And, in an especially surprising finding, about one in seven of the MS specialists said they had sometimes chosen not to inform a patient of their suspected misdiagnosis, citing among their reasons the fact that the patients were not receiving MS treatment, or the potential psychological harm in changing a diagnosis.
Dennis Bourdette, M.D., the senior author of the study and director of the OHSU Multiple Sclerosis Center, said the misdiagnoses not only meant patients were getting expensive and potentially harmful treatments they didn't need, but they were also not getting the appropriate treatment for the diseases they may have had.
We’ve been discussing the importance of going through all of the differential diagnoses before accepting an MS diagnosis as final--especially before beginning a disease modifying treatment. For a list of 100 other diseases and medical situations which can be mistaken for MS, please see this publication:
It is apparent that diagnosing MS is not an exact science, but more akin to a process of elimination.
In the three years since Marie and I began this page, we’ve heard from readers originally diagnosed with MS, who were later told it was actually Celiac disease, low vitamin B12 levels, migraine, Lyme disease, ischemic disease, Hughes Syndrome, TIAs, co-infection with Cpn and other illnesses. And many, many of you, like Marie and my husband, have CCSVI from traumatic injury, venous malformations and misalignment. My question remains....shouldn’t venous disease, or CCSVI, be investigated as a differential for MS? It is scientifically proven that cerebral blood flow issues can manifest as white matter lesions in the brain.
Here’s more on “undiagnosing MS” from a paper published in Neurology journal last year, authored by three neurologists. I purchased the paper to learn more, so I could share this information with you.
http://www.neurology.org/content/early/ ... 2.abstract
Three academic neurologists sent out a questionnaire to other academic neurologists in the US---they utilized names and e-mails from the Consortium of MS Centers registry and via google.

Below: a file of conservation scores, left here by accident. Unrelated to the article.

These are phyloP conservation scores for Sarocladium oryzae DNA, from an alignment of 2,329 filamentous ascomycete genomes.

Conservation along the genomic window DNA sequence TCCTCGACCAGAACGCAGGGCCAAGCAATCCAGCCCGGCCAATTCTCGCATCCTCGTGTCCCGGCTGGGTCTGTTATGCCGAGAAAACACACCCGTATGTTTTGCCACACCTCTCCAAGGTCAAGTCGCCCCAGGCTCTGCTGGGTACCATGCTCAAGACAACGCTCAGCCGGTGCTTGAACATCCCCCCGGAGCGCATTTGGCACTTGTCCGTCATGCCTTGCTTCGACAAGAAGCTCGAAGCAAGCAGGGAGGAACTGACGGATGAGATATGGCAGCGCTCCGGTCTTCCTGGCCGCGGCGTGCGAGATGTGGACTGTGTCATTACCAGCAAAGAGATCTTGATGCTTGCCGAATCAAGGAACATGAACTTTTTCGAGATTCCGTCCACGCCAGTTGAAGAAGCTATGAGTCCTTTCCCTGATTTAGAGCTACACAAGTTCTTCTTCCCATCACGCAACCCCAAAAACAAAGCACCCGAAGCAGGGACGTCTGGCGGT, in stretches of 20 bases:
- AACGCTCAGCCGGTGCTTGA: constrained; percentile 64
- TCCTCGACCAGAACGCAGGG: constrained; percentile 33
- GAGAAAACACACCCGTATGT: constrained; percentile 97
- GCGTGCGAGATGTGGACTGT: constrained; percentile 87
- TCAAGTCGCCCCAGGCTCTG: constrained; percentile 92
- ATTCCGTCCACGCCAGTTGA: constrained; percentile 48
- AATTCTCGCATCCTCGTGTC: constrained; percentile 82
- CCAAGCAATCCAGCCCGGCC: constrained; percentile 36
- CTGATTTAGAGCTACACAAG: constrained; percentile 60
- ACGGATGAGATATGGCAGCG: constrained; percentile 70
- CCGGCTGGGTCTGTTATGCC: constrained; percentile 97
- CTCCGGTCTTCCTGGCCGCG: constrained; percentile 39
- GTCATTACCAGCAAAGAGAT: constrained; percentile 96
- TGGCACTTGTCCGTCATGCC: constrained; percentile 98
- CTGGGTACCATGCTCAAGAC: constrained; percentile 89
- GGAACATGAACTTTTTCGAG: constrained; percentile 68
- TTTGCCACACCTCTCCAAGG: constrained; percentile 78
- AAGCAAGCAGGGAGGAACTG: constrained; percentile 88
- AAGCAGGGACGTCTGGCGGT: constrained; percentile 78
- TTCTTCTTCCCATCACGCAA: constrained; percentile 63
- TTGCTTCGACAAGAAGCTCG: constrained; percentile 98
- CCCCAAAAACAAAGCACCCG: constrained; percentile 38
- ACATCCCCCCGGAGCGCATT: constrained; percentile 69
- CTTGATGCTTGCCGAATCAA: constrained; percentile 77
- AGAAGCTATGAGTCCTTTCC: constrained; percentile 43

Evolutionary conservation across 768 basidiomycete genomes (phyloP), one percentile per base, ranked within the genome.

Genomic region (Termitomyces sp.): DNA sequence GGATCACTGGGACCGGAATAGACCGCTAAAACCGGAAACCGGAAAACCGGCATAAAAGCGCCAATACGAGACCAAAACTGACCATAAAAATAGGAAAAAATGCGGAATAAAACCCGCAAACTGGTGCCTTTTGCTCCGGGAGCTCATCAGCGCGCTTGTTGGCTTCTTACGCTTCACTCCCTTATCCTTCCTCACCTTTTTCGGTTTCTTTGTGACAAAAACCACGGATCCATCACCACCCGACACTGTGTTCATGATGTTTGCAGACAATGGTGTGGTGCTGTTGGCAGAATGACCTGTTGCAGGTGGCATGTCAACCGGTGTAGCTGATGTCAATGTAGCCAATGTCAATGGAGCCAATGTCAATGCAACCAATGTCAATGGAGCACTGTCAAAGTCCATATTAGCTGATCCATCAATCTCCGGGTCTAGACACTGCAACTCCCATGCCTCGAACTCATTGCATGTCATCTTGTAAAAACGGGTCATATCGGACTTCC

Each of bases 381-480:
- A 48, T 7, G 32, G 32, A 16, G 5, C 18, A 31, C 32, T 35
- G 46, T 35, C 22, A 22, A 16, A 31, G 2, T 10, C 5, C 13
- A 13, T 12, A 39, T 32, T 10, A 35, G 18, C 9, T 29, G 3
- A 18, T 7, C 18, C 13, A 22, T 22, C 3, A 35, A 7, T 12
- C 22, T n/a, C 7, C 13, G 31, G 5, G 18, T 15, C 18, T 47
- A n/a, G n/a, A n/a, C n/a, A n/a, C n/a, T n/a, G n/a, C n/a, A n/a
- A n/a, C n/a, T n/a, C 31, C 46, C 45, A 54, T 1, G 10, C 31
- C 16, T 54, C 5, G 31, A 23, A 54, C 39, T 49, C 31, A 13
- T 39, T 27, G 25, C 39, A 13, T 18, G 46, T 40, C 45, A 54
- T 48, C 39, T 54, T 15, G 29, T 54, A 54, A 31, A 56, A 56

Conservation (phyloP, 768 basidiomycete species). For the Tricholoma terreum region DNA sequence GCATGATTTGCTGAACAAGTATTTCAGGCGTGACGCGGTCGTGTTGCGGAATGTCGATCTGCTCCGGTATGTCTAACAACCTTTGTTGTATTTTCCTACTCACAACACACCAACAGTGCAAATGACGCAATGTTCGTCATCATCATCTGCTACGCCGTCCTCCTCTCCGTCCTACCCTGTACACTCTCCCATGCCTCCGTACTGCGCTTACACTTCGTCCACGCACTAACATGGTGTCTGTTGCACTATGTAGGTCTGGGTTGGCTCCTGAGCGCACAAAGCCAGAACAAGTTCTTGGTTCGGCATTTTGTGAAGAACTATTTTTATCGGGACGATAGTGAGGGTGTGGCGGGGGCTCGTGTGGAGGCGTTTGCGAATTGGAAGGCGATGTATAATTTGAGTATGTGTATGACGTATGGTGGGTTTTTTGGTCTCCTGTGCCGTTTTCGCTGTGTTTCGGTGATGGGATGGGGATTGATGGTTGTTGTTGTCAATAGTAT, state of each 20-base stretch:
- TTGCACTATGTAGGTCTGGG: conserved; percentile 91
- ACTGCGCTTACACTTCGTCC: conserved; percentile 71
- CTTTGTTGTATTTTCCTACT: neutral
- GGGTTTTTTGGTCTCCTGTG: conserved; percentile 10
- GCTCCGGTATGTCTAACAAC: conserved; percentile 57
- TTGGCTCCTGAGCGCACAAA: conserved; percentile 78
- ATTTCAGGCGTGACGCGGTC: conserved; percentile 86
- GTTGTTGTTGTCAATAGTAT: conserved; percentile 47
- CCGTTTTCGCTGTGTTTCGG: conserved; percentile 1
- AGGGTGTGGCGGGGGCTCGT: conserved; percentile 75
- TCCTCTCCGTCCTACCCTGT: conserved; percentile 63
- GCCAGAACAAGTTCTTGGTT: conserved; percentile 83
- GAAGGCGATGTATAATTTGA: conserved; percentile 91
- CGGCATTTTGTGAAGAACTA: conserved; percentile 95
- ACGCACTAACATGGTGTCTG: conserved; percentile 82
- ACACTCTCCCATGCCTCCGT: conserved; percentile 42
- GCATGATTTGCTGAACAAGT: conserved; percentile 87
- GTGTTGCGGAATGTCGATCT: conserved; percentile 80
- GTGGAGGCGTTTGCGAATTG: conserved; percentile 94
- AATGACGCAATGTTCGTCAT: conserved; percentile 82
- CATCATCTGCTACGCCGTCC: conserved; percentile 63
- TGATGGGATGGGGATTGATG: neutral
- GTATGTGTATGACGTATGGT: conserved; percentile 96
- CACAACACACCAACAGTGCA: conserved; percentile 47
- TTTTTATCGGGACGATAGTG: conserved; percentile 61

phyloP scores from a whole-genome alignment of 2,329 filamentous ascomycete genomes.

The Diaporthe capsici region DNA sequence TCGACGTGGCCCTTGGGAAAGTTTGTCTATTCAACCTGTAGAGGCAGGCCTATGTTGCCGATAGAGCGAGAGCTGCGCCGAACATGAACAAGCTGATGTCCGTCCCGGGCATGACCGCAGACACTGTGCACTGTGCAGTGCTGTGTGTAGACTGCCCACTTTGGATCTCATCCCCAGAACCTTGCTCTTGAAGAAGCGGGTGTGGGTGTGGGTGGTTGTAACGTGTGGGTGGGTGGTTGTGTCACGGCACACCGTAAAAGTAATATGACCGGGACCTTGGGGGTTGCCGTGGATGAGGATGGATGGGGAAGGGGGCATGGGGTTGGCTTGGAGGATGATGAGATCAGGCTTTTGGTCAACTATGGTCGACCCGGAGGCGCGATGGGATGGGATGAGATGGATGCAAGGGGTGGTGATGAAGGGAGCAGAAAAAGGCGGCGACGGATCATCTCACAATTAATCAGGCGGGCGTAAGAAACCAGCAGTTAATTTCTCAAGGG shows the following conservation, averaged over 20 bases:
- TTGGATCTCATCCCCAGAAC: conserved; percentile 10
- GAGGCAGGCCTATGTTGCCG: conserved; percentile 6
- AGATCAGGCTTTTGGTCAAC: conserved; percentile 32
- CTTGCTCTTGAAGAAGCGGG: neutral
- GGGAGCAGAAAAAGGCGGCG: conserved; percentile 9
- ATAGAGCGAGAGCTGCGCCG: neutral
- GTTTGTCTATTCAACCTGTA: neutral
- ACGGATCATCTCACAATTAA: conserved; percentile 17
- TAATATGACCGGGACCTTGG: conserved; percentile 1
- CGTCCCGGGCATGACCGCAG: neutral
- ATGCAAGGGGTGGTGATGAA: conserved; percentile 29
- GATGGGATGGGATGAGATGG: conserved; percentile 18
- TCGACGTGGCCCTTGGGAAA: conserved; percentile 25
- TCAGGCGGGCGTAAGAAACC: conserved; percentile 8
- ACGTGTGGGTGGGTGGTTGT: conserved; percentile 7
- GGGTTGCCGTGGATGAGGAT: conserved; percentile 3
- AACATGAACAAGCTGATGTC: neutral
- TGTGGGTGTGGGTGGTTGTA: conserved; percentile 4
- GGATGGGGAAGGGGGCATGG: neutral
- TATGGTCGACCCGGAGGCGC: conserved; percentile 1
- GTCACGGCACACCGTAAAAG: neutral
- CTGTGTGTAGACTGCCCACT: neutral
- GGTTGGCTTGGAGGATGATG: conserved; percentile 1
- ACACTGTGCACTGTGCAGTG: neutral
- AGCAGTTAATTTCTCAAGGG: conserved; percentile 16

242 individual neurologists and 122 survey were completed--which resulted in a response rate of 50.4%
These neurologists were asked:
“Have you ever evaluated a patient who carried a diagnosis of MS (given by another provider) for longer than a year who, after your neurologic exam and review of lab data, you strongly felt did NOT in fact have MS?”
Nearly all respondents (95.1%) had evaluated such a patient in the past.
Over one-third (34.4%) reported seeing 6 or more misdiagnosed patients in the last year, including 20 (17.2%) respondents who had seen 10 or more such patients.
To estimate the number of patients who had been seen with a misdiagnosis of MS, they used the median from the range of each individual response to this question and assigned the value of 10 for a response of “10 or more,” to estimate the total number of patients. Using this method, the respondents had seen an estimated 598 patients misdiagnosed with MS within the last year---but this estimate is made on the lower side, since 10 or more could be many more than 10.
One very disturbing fact from this survey were the number of patients whose neurologists felt were misdiagnosed, yet who were on disease modifying treatments. Within a period of one year all respondents had seen an estimated 279 patients misdiagnosed with MS who were on a DMT.
When asked what these neurologists believed to be the correct diagnosis for these patients, most chose “nonspecific white matter abnormalities, small vessel ischemic disease, and migraine." These changes on MRI are all due to vascular issues. In each instance, blood flow changes, low oxygen and hypoperfusion lead to white matter lesions. These changes are not due to an autoimmune process, and being on an immune modulating drug could be harmful to these patients. Also, there could be underlying issues, like high blood pressure, venous or arterial disease that are not being addressed. This misdiagnosis is not benign.
Other responses to what the neurologists believed might be the correct diagnosis were Neuromyelitis Optica (NMO) psychiatric disease, fibromyalgia, cervical spondylyosis with myelopathy (cervical neck damage due to misadjustment or injury) and celiac disease. Each of these diseases has a specific treatment protocol, and none of them is MS drugs.
Please make sure you and your diagnosing neurologist have throroughly reviewed your blood and cerebrospinal fluid results, as well as your MRI. I've often mentioned how we had Jeff independently tested for APS (Hughes Syndrome) and Lyme disease. He also had a lumbar puncture which showed banding before his diagnosis was made. Here is the newly revised McDonald criteria for MS diagnosis.
http://journals.lww.com/neurotodayonlin ... r,.10.aspx
We're all our own very best advocates, and knowledge is power. If you have any doubts, please speak with your doctors.
blossom wrote:could be frodo, keeping in mind that the autoimmune theory is, after all, a theory -- that took off pretty much dusting other possibilities---this has shown it's colors big time with ccsvi for instance.
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